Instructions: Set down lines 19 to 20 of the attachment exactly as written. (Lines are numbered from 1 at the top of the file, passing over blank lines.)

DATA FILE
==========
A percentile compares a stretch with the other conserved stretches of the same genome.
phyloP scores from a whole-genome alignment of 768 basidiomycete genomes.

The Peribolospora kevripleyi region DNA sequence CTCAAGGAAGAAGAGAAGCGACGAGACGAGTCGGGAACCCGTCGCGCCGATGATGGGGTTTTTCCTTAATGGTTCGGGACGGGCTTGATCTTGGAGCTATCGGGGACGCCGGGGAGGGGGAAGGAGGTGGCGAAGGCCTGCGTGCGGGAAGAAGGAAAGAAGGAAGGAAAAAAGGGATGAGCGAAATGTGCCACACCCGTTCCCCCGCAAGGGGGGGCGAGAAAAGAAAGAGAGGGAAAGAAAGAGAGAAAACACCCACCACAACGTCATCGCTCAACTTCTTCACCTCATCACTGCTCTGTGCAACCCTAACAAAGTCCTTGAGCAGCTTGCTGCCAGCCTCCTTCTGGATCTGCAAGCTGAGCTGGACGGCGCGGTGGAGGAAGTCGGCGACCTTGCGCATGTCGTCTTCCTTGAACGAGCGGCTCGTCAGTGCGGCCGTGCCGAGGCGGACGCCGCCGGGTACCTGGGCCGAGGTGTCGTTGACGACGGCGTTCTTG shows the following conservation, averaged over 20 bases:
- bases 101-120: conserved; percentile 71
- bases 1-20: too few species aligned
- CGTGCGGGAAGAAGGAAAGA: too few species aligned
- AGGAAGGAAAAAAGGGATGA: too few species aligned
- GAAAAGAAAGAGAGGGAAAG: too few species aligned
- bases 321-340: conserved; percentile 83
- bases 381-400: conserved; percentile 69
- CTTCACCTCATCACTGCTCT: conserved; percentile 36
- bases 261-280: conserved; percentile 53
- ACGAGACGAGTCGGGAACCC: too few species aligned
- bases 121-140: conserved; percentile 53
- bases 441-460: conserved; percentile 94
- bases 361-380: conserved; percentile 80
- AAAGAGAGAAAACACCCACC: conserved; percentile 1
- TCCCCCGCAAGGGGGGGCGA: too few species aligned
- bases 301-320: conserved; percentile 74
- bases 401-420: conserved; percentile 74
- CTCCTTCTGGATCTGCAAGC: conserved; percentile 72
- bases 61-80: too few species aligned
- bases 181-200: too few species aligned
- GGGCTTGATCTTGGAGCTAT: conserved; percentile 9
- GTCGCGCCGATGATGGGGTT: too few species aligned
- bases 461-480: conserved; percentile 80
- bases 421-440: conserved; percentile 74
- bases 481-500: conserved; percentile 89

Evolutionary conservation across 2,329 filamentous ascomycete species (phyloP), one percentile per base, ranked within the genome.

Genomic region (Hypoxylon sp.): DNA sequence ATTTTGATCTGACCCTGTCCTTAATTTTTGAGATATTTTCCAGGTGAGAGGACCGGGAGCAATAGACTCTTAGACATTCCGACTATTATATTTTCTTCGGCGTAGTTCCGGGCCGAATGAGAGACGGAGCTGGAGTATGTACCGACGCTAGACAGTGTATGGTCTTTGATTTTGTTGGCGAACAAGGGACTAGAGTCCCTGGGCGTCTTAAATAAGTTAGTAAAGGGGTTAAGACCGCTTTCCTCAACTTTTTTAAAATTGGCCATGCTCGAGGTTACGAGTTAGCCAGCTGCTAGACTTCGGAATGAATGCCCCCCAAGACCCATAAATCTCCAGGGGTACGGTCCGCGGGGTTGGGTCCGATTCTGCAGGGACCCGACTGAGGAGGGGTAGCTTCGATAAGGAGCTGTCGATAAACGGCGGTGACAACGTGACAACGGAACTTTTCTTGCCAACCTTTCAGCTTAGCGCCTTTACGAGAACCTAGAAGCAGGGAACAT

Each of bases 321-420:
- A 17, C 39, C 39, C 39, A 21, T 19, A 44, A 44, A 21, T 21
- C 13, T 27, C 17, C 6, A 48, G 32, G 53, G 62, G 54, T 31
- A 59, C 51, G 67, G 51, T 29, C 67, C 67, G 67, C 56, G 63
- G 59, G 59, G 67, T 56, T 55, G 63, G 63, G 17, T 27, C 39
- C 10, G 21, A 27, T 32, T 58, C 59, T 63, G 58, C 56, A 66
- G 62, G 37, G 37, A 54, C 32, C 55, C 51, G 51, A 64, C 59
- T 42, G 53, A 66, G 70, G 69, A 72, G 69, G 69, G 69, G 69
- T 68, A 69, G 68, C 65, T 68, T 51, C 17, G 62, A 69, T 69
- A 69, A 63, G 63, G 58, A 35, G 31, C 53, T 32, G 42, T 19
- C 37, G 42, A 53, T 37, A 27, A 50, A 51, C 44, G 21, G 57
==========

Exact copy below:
- bases 301-320: conserved; percentile 74
- bases 401-420: conserved; percentile 74